Truman Capote-Breakfast at Tiffany's

Author of Breakfast at Tiffany's and 20+ Books

Truman Capote-Breakfast at Tiffany's


Truman Capote was an American writer whose non-fiction, stories, novels and plays are recognized literary classics, including the novel Breakfast at Tiffanys (1958) and In Cold Blood (1965), which he described as a "non-fiction novel." At least 20 films and television dramas were produced from Capote's novels, stories and screenplays. He was a lonely child who, before entering school, learned to read and write by himself. He moved to New York Cit... y in 1933 to live with Joseph Capote, a Cuban-born businessman, his mother and her new husband. Mr. Capote adopted Truman, changing his last name legally to Capote and enrolling him in private school. Truman Capote started his regular job as a copy boy at The New Yorker after graduating from high school in 1942. He also started his career as a writer during this time, publishing many short stories that introduced him to a literary critical circle. His first novel, Other Voices, Other Rooms, published in 1948, remained for nine weeks on the New York Times bestseller list and became controversial because of Capote's photograph used to promote the novel, pose seductively and look into the camera. In the 1950s and 1960s, Capote remained prolific in both fiction and non-fiction. His masterpiece, In Cold Blood, a story about the murder of the Clutter family in Holcomb, Kansas, was published by Random House in book form in 1966, became a worldwide success, bringing much praise to Capote from the literary community. He rarely published after this success and suffered from addiction to alcohol. He died at the age of 59 in 1984.READ MORE

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    Fiction, Non-Fiction, Literary Fiction, Romance, Biography, New York, Mystery, Thriller, Fiction Classics, LGBT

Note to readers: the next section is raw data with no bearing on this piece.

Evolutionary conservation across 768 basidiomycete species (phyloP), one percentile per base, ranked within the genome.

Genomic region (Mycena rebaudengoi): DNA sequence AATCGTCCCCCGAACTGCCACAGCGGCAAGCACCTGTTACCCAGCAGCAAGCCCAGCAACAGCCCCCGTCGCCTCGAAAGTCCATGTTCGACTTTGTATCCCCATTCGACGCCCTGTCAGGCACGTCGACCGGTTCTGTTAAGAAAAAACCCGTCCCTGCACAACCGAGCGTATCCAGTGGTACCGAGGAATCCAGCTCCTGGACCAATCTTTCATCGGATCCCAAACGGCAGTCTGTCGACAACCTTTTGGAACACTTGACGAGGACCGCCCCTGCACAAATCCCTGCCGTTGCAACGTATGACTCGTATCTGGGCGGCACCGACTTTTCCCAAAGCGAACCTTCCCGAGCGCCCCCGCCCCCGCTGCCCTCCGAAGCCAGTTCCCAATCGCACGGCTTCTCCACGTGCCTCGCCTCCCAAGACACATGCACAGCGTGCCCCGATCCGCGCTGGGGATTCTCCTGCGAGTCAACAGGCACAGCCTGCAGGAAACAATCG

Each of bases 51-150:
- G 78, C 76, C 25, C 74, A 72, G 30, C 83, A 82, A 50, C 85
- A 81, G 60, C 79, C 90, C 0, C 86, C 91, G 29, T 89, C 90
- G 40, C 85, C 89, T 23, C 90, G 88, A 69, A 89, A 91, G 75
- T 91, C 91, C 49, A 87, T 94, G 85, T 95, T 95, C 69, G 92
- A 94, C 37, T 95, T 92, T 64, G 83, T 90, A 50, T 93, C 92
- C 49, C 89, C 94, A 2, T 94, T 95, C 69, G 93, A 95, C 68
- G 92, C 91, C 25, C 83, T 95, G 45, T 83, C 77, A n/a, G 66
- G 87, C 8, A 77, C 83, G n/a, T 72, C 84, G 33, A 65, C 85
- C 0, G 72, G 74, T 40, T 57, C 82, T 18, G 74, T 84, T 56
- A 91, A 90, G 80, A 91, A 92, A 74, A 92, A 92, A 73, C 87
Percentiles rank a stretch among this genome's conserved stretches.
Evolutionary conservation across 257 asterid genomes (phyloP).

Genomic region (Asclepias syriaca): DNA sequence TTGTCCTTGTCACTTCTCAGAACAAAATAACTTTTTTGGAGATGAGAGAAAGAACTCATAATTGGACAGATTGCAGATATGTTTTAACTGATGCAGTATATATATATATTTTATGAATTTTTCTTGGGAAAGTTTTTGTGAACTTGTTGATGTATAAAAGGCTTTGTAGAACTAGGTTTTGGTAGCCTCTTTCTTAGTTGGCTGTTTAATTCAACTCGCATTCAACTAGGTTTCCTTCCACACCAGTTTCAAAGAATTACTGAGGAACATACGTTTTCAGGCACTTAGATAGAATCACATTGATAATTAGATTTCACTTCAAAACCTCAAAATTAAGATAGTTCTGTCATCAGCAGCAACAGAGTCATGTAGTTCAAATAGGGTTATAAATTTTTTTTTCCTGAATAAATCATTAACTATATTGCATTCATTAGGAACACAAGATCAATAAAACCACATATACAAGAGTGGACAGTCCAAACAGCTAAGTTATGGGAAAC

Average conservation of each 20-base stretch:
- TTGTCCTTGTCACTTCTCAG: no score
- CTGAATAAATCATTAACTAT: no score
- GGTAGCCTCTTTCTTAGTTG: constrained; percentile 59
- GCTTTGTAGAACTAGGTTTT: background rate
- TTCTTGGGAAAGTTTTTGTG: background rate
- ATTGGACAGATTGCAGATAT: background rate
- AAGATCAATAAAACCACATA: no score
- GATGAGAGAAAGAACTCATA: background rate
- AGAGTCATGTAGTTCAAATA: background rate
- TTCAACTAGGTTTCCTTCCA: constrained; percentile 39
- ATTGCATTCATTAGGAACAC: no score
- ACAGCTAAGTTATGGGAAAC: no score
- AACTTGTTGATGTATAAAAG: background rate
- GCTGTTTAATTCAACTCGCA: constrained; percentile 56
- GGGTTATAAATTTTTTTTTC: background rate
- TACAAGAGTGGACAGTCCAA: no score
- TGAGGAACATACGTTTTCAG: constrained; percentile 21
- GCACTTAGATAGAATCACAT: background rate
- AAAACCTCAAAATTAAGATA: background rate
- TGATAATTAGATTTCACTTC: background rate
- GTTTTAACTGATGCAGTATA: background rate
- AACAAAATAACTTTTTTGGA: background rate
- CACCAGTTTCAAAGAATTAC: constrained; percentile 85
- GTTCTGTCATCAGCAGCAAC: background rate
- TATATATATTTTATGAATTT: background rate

Popular quotes by Truman Capote-Breakfast at Tiffany's


Failure is the condiment that gives success its flavor.

Never love a wild thing, Mr. Bell,' Holly advised him. 'That was Doc's mistake. He was always lugging home wild things. A hawk with a hurt wing. One time it was a full-grown bobcat with a broken leg. But you can't give your heart to a wild thing: the more you do, the stronger they get. Until they're strong enough to run into the woods. Or fly into a tree. Then a taller tree. Then the sky. That's how you'll end up, Mr. Bell. If you let yourself love a wild thing. You'll end up looking at the sky."
"She's drunk," Joe Bell informed me.
"Moderately," Holly confessed....Holly lifted her martini. "Let's wish the Doc luck, too," she said, touching her glass against mine. "Good luck: and believe me, dearest Doc -- it's better to look at the sky than live there. Such an empty place; so vague. Just a country where the thunder goes and things disappear.

You call yourself a free spirit, a "wild thing," and you're terrified somebody's gonna stick you in a cage. Well baby, you're already in that cage. You built it yourself. And it's not bounded in the west by Tulip, Texas, or in the east by Somali-land. It's wherever you go. Because no matter where you run, you just end up running into yourself.

It may be normal, darling; but I'd rather be natural.

The answer is good things only happen to you if you're good. Good? Honest is more what I mean... Be anything but a coward, a pretender, an emotional crook, a whore: I'd rather have cancer than a dishonest heart.

Anyone who ever gave you confidence, you owe them a lot.

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